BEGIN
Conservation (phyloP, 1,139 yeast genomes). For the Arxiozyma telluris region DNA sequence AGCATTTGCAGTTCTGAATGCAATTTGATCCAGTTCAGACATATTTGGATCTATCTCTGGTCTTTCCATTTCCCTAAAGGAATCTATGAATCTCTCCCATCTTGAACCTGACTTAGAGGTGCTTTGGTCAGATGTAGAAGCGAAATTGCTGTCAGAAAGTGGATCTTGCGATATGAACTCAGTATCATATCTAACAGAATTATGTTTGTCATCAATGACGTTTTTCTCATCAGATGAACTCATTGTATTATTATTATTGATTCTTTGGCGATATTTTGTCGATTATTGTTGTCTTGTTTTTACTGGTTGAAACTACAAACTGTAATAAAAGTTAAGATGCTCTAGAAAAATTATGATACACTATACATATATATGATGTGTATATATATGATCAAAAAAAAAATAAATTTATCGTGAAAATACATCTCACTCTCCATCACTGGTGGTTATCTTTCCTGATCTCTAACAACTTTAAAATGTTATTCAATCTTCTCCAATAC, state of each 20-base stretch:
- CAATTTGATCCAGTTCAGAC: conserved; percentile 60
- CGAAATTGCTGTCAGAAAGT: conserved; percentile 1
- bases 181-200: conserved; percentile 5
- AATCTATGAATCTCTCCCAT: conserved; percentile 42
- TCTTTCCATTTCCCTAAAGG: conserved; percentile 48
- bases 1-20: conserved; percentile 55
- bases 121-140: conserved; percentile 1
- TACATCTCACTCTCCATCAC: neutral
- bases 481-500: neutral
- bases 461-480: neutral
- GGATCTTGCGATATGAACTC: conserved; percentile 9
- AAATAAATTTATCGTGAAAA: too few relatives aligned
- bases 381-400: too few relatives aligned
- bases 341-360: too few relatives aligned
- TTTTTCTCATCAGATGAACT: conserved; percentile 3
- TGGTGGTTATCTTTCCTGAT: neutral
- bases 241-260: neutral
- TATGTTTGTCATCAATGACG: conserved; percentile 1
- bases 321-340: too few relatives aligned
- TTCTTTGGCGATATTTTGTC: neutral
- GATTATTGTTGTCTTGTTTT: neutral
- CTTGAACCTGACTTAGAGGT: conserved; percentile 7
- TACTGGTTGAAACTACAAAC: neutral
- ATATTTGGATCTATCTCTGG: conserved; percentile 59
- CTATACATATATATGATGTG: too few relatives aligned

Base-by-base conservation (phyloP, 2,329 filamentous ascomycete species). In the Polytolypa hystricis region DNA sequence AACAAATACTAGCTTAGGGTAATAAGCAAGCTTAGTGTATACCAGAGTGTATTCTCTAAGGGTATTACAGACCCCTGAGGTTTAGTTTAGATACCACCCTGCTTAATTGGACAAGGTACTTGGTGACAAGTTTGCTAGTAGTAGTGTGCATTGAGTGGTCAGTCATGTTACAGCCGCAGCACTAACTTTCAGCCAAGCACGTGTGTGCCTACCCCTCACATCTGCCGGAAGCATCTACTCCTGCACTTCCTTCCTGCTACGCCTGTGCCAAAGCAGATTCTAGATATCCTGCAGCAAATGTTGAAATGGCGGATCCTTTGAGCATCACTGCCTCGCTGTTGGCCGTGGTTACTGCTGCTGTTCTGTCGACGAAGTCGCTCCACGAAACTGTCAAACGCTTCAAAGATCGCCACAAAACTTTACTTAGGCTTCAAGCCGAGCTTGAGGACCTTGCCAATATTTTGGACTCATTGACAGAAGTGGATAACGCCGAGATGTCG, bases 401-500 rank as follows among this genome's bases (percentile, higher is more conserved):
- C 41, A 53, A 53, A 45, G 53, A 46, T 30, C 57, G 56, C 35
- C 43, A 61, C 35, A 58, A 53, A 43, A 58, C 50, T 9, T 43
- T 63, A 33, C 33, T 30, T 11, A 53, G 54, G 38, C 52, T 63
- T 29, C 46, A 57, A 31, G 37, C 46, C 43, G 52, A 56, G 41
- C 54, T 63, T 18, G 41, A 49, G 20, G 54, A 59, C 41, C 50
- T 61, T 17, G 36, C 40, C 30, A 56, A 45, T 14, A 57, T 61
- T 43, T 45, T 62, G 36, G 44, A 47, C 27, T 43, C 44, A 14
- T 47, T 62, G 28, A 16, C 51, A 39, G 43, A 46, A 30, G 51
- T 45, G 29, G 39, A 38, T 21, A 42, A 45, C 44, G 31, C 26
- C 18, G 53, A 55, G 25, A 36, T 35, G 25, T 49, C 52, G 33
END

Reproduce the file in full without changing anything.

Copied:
Conservation (phyloP, 1,139 yeast genomes). For the Arxiozyma telluris region DNA sequence AGCATTTGCAGTTCTGAATGCAATTTGATCCAGTTCAGACATATTTGGATCTATCTCTGGTCTTTCCATTTCCCTAAAGGAATCTATGAATCTCTCCCATCTTGAACCTGACTTAGAGGTGCTTTGGTCAGATGTAGAAGCGAAATTGCTGTCAGAAAGTGGATCTTGCGATATGAACTCAGTATCATATCTAACAGAATTATGTTTGTCATCAATGACGTTTTTCTCATCAGATGAACTCATTGTATTATTATTATTGATTCTTTGGCGATATTTTGTCGATTATTGTTGTCTTGTTTTTACTGGTTGAAACTACAAACTGTAATAAAAGTTAAGATGCTCTAGAAAAATTATGATACACTATACATATATATGATGTGTATATATATGATCAAAAAAAAAATAAATTTATCGTGAAAATACATCTCACTCTCCATCACTGGTGGTTATCTTTCCTGATCTCTAACAACTTTAAAATGTTATTCAATCTTCTCCAATAC, state of each 20-base stretch:
- CAATTTGATCCAGTTCAGAC: conserved; percentile 60
- CGAAATTGCTGTCAGAAAGT: conserved; percentile 1
- bases 181-200: conserved; percentile 5
- AATCTATGAATCTCTCCCAT: conserved; percentile 42
- TCTTTCCATTTCCCTAAAGG: conserved; percentile 48
- bases 1-20: conserved; percentile 55
- bases 121-140: conserved; percentile 1
- TACATCTCACTCTCCATCAC: neutral
- bases 481-500: neutral
- bases 461-480: neutral
- GGATCTTGCGATATGAACTC: conserved; percentile 9
- AAATAAATTTATCGTGAAAA: too few relatives aligned
- bases 381-400: too few relatives aligned
- bases 341-360: too few relatives aligned
- TTTTTCTCATCAGATGAACT: conserved; percentile 3
- TGGTGGTTATCTTTCCTGAT: neutral
- bases 241-260: neutral
- TATGTTTGTCATCAATGACG: conserved; percentile 1
- bases 321-340: too few relatives aligned
- TTCTTTGGCGATATTTTGTC: neutral
- GATTATTGTTGTCTTGTTTT: neutral
- CTTGAACCTGACTTAGAGGT: conserved; percentile 7
- TACTGGTTGAAACTACAAAC: neutral
- ATATTTGGATCTATCTCTGG: conserved; percentile 59
- CTATACATATATATGATGTG: too few relatives aligned

Base-by-base conservation (phyloP, 2,329 filamentous ascomycete species). In the Polytolypa hystricis region DNA sequence AACAAATACTAGCTTAGGGTAATAAGCAAGCTTAGTGTATACCAGAGTGTATTCTCTAAGGGTATTACAGACCCCTGAGGTTTAGTTTAGATACCACCCTGCTTAATTGGACAAGGTACTTGGTGACAAGTTTGCTAGTAGTAGTGTGCATTGAGTGGTCAGTCATGTTACAGCCGCAGCACTAACTTTCAGCCAAGCACGTGTGTGCCTACCCCTCACATCTGCCGGAAGCATCTACTCCTGCACTTCCTTCCTGCTACGCCTGTGCCAAAGCAGATTCTAGATATCCTGCAGCAAATGTTGAAATGGCGGATCCTTTGAGCATCACTGCCTCGCTGTTGGCCGTGGTTACTGCTGCTGTTCTGTCGACGAAGTCGCTCCACGAAACTGTCAAACGCTTCAAAGATCGCCACAAAACTTTACTTAGGCTTCAAGCCGAGCTTGAGGACCTTGCCAATATTTTGGACTCATTGACAGAAGTGGATAACGCCGAGATGTCG, bases 401-500 rank as follows among this genome's bases (percentile, higher is more conserved):
- C 41, A 53, A 53, A 45, G 53, A 46, T 30, C 57, G 56, C 35
- C 43, A 61, C 35, A 58, A 53, A 43, A 58, C 50, T 9, T 43
- T 63, A 33, C 33, T 30, T 11, A 53, G 54, G 38, C 52, T 63
- T 29, C 46, A 57, A 31, G 37, C 46, C 43, G 52, A 56, G 41
- C 54, T 63, T 18, G 41, A 49, G 20, G 54, A 59, C 41, C 50
- T 61, T 17, G 36, C 40, C 30, A 56, A 45, T 14, A 57, T 61
- T 43, T 45, T 62, G 36, G 44, A 47, C 27, T 43, C 44, A 14
- T 47, T 62, G 28, A 16, C 51, A 39, G 43, A 46, A 30, G 51
- T 45, G 29, G 39, A 38, T 21, A 42, A 45, C 44, G 31, C 26
- C 18, G 53, A 55, G 25, A 36, T 35, G 25, T 49, C 52, G 33